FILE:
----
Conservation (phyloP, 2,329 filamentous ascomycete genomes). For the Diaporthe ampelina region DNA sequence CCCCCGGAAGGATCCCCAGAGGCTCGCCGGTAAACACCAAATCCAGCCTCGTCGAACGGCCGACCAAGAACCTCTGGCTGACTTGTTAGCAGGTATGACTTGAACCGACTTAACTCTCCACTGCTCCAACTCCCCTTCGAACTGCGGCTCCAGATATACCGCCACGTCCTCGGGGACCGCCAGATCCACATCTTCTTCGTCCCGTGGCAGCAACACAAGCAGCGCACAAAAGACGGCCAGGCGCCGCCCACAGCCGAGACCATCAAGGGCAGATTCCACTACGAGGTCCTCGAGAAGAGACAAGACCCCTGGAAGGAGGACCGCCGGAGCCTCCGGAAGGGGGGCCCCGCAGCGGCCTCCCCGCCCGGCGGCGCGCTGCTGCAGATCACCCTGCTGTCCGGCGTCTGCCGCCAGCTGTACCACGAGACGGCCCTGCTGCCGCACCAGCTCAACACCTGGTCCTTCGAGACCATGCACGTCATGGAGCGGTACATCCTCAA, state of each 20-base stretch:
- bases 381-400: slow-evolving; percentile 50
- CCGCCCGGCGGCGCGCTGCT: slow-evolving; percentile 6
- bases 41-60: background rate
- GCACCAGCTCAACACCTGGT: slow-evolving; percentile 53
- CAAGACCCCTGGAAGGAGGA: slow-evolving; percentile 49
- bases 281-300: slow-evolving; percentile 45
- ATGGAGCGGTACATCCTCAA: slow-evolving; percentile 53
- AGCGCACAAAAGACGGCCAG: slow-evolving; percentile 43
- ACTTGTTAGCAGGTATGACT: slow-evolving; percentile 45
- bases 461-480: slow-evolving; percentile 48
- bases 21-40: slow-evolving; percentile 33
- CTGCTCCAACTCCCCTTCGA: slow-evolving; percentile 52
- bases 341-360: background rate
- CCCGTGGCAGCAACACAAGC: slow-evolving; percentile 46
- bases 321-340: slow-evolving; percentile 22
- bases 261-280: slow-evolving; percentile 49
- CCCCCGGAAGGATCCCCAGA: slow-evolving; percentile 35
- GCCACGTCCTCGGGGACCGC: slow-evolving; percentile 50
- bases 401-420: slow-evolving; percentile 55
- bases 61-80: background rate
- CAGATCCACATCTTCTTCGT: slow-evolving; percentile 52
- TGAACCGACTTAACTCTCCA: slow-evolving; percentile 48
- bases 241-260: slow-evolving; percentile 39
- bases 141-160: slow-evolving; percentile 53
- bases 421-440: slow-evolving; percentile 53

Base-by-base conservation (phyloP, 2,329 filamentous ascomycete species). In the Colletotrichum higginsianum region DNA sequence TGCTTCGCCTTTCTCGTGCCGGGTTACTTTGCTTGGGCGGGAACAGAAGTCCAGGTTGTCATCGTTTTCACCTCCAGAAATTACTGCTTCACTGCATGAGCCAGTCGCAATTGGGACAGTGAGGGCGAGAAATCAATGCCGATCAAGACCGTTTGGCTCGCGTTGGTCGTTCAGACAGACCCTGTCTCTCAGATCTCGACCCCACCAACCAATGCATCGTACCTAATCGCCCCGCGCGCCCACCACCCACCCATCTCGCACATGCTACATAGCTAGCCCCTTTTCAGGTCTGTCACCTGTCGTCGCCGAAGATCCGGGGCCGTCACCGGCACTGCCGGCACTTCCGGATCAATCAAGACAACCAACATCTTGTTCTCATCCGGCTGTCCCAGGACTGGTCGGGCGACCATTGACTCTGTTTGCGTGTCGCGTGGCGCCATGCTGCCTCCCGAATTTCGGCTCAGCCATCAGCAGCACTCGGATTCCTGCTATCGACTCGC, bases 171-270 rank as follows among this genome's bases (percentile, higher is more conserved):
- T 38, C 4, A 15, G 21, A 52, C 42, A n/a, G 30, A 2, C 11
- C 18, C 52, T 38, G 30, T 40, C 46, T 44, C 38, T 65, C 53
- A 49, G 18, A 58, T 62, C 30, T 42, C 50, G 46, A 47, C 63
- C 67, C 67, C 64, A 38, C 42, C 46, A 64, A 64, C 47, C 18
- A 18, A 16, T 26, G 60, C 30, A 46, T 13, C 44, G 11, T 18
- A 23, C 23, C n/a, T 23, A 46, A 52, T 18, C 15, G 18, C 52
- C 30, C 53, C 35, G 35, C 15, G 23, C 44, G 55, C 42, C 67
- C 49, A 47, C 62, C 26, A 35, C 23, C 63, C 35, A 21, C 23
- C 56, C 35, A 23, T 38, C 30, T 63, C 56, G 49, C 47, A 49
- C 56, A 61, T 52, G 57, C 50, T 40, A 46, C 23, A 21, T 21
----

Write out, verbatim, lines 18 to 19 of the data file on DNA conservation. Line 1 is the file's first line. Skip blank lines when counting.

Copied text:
- CCCCCGGAAGGATCCCCAGA: slow-evolving; percentile 35
- GCCACGTCCTCGGGGACCGC: slow-evolving; percentile 50